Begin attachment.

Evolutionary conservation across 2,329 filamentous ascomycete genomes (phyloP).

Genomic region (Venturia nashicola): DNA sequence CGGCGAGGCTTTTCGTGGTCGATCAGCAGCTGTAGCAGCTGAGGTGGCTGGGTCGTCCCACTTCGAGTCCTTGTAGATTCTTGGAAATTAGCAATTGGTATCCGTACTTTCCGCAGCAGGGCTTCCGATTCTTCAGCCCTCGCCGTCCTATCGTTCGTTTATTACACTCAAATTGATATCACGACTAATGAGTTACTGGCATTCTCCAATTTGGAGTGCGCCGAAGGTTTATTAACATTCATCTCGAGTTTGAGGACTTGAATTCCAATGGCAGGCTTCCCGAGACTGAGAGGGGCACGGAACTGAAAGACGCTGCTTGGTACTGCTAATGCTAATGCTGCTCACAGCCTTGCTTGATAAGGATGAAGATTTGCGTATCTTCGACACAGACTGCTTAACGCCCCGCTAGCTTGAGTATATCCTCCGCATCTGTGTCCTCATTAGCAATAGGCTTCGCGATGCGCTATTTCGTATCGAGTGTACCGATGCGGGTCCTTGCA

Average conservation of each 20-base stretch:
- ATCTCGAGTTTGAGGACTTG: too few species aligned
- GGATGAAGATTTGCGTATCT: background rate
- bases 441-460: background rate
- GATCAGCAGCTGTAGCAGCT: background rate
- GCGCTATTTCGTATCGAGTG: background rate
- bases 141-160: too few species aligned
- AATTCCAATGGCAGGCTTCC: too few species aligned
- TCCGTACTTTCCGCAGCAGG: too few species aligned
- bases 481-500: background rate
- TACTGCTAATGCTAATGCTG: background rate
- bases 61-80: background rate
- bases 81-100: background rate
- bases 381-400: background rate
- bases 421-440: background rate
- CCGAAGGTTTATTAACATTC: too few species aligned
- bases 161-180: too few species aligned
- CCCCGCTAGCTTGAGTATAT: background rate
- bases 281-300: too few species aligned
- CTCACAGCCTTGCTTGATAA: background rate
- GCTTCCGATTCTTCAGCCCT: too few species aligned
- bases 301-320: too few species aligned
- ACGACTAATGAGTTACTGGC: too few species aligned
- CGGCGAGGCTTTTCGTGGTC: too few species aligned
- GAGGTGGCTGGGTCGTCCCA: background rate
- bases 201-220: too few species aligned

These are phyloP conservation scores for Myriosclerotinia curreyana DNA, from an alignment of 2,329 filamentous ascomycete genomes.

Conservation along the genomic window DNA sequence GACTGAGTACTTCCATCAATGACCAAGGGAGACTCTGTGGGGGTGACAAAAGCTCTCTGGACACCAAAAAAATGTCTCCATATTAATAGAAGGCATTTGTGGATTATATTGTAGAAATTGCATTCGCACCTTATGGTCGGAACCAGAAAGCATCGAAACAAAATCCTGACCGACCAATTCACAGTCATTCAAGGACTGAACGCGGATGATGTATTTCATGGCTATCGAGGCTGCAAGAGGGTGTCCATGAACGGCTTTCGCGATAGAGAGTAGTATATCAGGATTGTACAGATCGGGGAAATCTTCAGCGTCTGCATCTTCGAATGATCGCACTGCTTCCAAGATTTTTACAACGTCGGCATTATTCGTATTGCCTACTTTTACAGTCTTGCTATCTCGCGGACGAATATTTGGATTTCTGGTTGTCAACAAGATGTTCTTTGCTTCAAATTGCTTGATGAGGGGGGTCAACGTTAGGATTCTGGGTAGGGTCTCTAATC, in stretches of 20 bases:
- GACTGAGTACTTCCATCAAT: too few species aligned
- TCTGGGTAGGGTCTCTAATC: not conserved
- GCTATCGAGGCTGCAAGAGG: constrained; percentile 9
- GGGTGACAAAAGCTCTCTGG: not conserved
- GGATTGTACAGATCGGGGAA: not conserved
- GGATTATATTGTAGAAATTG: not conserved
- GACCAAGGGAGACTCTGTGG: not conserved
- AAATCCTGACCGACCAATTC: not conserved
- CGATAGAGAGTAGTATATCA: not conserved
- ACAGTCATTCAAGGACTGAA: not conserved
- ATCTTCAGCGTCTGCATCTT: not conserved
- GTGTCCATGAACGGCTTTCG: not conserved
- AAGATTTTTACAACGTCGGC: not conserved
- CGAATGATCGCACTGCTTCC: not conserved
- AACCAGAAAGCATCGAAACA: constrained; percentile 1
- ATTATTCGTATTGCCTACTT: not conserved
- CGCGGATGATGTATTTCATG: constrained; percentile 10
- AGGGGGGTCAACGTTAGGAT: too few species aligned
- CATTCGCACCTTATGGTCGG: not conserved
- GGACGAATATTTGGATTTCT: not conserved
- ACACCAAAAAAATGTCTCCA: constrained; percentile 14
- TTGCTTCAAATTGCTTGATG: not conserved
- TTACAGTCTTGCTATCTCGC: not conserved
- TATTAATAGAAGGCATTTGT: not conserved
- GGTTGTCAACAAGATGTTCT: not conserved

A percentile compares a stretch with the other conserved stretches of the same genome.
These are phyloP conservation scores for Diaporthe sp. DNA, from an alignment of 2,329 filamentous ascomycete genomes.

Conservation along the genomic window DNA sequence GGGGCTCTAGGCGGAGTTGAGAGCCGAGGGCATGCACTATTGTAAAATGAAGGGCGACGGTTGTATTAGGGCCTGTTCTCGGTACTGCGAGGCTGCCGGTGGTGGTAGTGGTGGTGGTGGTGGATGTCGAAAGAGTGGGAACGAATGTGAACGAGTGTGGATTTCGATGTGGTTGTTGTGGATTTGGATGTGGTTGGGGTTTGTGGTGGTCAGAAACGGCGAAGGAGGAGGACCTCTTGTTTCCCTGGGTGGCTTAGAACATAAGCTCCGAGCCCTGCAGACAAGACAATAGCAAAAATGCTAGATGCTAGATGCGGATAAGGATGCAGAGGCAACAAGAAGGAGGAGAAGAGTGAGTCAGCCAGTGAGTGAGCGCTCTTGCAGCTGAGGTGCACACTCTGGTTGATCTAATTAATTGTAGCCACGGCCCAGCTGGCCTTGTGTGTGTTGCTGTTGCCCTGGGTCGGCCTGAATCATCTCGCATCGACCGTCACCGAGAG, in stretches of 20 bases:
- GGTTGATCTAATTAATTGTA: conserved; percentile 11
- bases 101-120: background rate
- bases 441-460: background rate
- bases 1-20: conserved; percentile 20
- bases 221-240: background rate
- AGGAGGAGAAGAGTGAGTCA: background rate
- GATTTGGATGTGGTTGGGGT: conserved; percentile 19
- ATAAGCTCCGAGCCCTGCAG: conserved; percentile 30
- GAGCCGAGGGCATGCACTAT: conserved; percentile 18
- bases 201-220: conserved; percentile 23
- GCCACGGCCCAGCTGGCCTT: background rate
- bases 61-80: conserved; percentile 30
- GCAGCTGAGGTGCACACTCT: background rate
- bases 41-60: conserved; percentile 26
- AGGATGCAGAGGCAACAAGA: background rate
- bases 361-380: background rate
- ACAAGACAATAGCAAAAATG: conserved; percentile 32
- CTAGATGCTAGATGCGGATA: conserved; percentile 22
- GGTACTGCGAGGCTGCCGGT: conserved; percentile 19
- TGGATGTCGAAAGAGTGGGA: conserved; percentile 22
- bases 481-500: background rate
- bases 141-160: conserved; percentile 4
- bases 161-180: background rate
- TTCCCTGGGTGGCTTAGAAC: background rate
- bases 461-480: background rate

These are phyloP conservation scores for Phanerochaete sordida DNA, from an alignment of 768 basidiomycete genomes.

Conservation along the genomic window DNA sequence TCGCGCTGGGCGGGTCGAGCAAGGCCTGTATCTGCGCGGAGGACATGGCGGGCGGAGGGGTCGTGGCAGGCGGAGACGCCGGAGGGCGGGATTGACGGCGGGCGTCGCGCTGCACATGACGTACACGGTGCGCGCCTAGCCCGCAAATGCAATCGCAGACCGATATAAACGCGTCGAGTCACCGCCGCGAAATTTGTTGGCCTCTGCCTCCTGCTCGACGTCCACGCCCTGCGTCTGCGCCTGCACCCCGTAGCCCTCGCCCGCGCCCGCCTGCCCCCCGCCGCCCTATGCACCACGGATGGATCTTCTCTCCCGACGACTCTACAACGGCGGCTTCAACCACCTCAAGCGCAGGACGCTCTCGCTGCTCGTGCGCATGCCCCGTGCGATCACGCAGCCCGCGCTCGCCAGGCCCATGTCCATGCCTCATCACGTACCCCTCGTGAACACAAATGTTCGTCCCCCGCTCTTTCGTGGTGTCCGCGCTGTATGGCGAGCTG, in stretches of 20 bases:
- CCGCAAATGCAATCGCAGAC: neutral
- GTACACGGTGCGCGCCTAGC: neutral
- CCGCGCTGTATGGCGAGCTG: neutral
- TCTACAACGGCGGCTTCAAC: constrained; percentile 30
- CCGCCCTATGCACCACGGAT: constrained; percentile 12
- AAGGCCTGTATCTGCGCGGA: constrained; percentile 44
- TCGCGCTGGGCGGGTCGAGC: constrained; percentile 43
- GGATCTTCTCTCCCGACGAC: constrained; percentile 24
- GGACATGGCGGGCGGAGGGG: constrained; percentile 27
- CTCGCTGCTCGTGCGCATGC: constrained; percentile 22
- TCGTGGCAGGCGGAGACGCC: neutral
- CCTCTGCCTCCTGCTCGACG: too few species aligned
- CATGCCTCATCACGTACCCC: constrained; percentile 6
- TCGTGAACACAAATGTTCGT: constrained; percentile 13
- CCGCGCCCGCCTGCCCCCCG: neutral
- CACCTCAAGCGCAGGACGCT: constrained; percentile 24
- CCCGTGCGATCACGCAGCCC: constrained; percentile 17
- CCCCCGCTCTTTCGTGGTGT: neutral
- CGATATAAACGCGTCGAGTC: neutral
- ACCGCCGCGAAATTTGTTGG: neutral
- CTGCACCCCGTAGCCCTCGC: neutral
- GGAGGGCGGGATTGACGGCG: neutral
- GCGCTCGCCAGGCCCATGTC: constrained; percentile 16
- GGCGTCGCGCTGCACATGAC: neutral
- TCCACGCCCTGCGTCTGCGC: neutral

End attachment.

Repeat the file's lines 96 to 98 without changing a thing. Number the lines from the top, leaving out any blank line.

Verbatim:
- TCGTGGCAGGCGGAGACGCC: neutral
- CCTCTGCCTCCTGCTCGACG: too few species aligned
- CATGCCTCATCACGTACCCC: constrained; percentile 6